The SEIS should study the adverse impacts of potential radioactive releases into the Great Lakes, expanding the study to include Lake Erie, the Niagara River, Lake Ontario, and St. Lawrence River (using a zero-discount rate, so as to reflect damage in the future for such events). The SEIS must consider impacts to drinking water for millions of people, a multi-billion-dollar fishing, recreation, and tourism industry, millions of jobs that are dependent upon the Great Lakes, wildlife, and economic development along our waterfronts. The SEIS should also consider that a radioactive release threatens recent investments in the Great Lakes and progress to restore the lakes—the federal Great Lakes Restoration Initiative (GLRI) has invested $198 million in 338 projects in New York State alone since 2010, including successful projects to clean up toxic hot spots, reduce polluted runoff, restore critical habitat, and more.


The SEIS Must Consider the Impacts of Climate Change


There is clear scientific evidence that climate change is resulting in an increase in extreme weather events. In the past year the nation has experienced multiple rain events that exceeded 20 inches in 24 hours. The Northeast region has experienced more than a 70% increase in extreme rainfall events—those in the top 1% for amount of rainfall in 24 hours—since 1958. Extreme rainfall events can cause far more erosion than increases in annual rainfall.


Erosion is a powerful and fast-moving force at the West Valley site, as it sits on a geologically young and continuously changing landscape. An extreme weather event in West Valley in August of 2009 demonstrated how quickly the landscape can be altered. In this event, rapidly moving floodwaters scoured the toe of the Buttermilk valley wall, resulting in a large landslide that moved the valley wall 15 feet closer to the State burial grounds. Increased extreme weather events associated with climate change increase the likelihood of erosion, mass wasting and landslides, as well as the potential release of radioactive waste from West Valley into the Great Lakes.


Regrettably, the scoping notice failed to mention climate change as a potential environmental issue for analysis or as having potentially severe adverse impacts. A performance assessment of West Valley’s nuclear waste facilities must address worst case scenarios that address the site’s unique vulnerabilities and potential impacts from extreme weather caused by worsening climate change. Scenarios that cause the loss of containment and the potential for release of radioactive waste into the surrounding environment should be studied. The modelling performed must be capable of capturing multiple extreme weather events rather than just long-term averages.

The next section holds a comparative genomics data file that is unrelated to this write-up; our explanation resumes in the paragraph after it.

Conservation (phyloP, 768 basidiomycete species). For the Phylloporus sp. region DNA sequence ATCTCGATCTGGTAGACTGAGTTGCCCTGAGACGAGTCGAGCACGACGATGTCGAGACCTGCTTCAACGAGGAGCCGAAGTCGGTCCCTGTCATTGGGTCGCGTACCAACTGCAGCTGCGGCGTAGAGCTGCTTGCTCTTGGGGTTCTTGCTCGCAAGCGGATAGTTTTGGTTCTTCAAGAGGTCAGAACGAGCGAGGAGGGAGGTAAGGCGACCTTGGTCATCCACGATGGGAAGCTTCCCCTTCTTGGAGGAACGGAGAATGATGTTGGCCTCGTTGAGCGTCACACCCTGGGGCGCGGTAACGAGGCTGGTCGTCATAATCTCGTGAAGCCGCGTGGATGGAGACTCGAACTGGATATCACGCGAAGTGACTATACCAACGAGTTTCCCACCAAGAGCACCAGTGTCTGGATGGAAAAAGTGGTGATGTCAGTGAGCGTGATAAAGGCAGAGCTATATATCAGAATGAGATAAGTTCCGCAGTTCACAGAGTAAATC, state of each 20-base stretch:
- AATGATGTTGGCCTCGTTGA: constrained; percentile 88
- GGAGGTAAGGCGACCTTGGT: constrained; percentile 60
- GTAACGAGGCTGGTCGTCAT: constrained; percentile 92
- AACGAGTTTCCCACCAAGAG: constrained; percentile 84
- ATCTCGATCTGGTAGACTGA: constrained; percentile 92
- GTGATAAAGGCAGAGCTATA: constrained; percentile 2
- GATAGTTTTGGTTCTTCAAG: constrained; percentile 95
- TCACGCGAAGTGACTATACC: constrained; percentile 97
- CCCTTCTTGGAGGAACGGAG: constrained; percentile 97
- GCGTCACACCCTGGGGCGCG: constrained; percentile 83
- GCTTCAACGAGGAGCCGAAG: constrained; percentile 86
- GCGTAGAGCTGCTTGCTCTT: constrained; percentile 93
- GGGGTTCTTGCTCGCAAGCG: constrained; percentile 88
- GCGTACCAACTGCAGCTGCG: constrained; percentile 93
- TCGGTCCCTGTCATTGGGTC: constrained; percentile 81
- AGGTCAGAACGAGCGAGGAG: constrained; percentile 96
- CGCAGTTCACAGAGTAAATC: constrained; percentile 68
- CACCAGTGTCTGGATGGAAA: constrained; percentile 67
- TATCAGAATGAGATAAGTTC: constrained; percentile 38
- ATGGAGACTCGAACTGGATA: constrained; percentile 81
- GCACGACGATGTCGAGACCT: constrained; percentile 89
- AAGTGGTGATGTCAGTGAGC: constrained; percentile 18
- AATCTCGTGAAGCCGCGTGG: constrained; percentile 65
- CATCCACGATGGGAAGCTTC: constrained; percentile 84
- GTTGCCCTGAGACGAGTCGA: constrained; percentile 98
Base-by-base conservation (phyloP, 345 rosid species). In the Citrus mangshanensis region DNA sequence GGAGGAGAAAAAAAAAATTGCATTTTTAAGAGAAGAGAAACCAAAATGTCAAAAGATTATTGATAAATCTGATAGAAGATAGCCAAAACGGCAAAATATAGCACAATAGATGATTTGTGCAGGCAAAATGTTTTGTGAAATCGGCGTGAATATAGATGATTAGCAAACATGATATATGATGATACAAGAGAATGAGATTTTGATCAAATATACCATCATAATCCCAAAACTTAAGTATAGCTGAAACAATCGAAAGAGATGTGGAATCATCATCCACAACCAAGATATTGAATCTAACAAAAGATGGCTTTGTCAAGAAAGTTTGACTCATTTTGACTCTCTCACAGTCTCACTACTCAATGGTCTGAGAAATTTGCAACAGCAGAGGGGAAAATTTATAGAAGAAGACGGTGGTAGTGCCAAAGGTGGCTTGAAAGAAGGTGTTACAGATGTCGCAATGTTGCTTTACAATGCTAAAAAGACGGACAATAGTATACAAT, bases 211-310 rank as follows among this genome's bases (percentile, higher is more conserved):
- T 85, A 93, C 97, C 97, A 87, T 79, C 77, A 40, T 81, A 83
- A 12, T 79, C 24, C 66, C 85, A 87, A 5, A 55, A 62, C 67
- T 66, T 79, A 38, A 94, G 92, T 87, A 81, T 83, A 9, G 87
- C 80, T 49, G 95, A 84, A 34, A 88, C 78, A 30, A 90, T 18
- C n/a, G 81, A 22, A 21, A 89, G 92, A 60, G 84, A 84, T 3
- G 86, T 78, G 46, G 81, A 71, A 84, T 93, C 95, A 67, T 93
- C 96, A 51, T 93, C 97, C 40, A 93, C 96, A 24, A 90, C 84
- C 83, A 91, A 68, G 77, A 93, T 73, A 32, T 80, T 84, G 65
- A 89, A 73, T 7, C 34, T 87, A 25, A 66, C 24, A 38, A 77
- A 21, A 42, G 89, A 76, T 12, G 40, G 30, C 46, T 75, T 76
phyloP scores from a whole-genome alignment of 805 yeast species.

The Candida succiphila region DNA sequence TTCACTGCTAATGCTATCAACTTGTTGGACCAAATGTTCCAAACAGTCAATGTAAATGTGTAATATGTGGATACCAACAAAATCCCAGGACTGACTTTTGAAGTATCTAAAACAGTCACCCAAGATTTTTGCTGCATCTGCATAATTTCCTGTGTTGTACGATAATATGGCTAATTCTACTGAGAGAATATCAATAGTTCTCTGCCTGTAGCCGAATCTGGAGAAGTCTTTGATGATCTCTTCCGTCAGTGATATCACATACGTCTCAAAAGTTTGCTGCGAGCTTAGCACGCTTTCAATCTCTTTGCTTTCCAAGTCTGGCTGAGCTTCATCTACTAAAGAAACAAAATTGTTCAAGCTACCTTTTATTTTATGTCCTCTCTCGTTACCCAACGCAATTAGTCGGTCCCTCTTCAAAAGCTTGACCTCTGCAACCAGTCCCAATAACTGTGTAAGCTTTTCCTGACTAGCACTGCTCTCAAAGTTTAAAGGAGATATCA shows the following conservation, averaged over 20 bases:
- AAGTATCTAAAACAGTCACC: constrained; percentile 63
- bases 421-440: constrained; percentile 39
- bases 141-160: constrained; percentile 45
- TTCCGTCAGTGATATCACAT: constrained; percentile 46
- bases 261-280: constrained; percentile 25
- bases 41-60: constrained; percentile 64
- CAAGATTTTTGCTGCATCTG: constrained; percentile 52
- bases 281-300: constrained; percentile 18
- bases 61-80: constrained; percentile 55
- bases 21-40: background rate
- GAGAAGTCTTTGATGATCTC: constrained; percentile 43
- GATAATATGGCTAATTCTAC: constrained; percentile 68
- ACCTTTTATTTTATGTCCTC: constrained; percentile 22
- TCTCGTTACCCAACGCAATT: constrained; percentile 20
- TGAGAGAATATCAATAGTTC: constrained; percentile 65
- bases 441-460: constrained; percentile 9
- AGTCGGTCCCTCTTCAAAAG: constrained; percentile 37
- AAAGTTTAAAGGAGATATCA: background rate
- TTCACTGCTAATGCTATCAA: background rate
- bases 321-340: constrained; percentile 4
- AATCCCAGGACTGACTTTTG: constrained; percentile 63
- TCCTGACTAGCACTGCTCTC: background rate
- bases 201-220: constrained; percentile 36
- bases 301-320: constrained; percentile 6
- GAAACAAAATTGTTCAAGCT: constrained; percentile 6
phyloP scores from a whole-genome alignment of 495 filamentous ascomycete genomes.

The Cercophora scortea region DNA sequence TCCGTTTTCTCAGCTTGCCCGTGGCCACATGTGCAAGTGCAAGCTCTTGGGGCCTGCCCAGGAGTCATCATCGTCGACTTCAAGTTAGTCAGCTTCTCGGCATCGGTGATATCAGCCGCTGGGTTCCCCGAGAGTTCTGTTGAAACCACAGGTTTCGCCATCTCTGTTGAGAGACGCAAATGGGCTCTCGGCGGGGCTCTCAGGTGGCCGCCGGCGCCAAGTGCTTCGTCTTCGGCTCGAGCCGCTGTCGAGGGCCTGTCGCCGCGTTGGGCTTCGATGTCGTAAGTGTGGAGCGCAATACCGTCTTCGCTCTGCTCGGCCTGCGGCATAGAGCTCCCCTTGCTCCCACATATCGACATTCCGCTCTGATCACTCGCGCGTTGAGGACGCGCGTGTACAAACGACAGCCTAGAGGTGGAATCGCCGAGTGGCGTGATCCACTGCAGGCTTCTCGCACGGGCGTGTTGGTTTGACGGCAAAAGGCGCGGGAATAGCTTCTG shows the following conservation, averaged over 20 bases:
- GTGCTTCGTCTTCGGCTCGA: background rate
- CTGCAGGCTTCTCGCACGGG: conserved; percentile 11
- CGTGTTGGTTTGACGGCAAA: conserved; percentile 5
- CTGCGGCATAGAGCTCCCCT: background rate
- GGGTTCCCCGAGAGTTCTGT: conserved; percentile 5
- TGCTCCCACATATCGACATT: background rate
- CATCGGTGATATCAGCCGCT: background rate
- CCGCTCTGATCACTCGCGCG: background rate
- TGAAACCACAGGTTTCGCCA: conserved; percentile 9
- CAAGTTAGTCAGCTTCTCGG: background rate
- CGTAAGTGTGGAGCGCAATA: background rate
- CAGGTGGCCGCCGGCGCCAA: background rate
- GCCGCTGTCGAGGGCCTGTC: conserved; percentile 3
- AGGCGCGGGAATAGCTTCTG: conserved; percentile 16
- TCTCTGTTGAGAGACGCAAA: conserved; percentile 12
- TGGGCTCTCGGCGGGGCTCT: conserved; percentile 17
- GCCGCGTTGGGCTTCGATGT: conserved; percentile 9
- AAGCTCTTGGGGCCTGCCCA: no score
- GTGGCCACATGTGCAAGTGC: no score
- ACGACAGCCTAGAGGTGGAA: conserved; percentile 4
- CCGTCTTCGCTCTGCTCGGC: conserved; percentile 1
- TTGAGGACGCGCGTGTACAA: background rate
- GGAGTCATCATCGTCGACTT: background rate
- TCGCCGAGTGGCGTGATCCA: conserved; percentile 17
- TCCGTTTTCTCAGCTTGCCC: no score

The SEIS Must Consider Impacts on Public Health for Thousands of Generations


Much of the site is heavily contaminated with dangerous radioactive wastes, many of which will be radioactive for tens of thousands of years, and some for millions of years. There is no safe level of exposure to radioactive waste[i]– every exposure increases the risk of serious adverse health impacts, including cancer, birth defects, neurological effects, and other health damage. Leaving any waste buried onsite, risking a release of dangerous radioactive waste into the surrounding environment and our Great Lakes, threatens public health for thousands of generations to come.

 

The SEIS Must Consider the Long-Term Cost Benefits of Full Cleanup


The Sitewide Removal Option provides the most cost-effective approach over the long term. An independent, state-funded study released in 2008—The Real Costs of Cleaning Up Nuclear Waste: A Full Cost Accounting of Cleanup Options for the West Valley Nuclear Waste Site—revealed that leaving buried waste at the site is both high risk and expensive, while a waste excavation cleanup presents the least risk to a large population at the lowest cost. Full site cleanup was estimated to cost $9.9 billion (in 1996 dollars) while future costs of remediation of onsite buried waste costs would cost $13 billion, and $27 billion if a catastrophic release of only a small portion of the radioactive waste occurred. While a full exhumation of waste appears costly, the costs associated with a catastrophic release over the long term would be significantly higher. The SEIS must report and assess using a ZERO discount rate. It is essential to not discount future costs as this would skew and minimize the significance of future releases and consequences.


In closing, we strongly support the Sitewide Removal Option to clean up the West Valley site as soon as possible. We can no longer kick the can down the road, passing along this burden to future generations. To do so is irresponsible, dangerous, and costly.

The SEIS must focus on how to clean up all the waste, not if.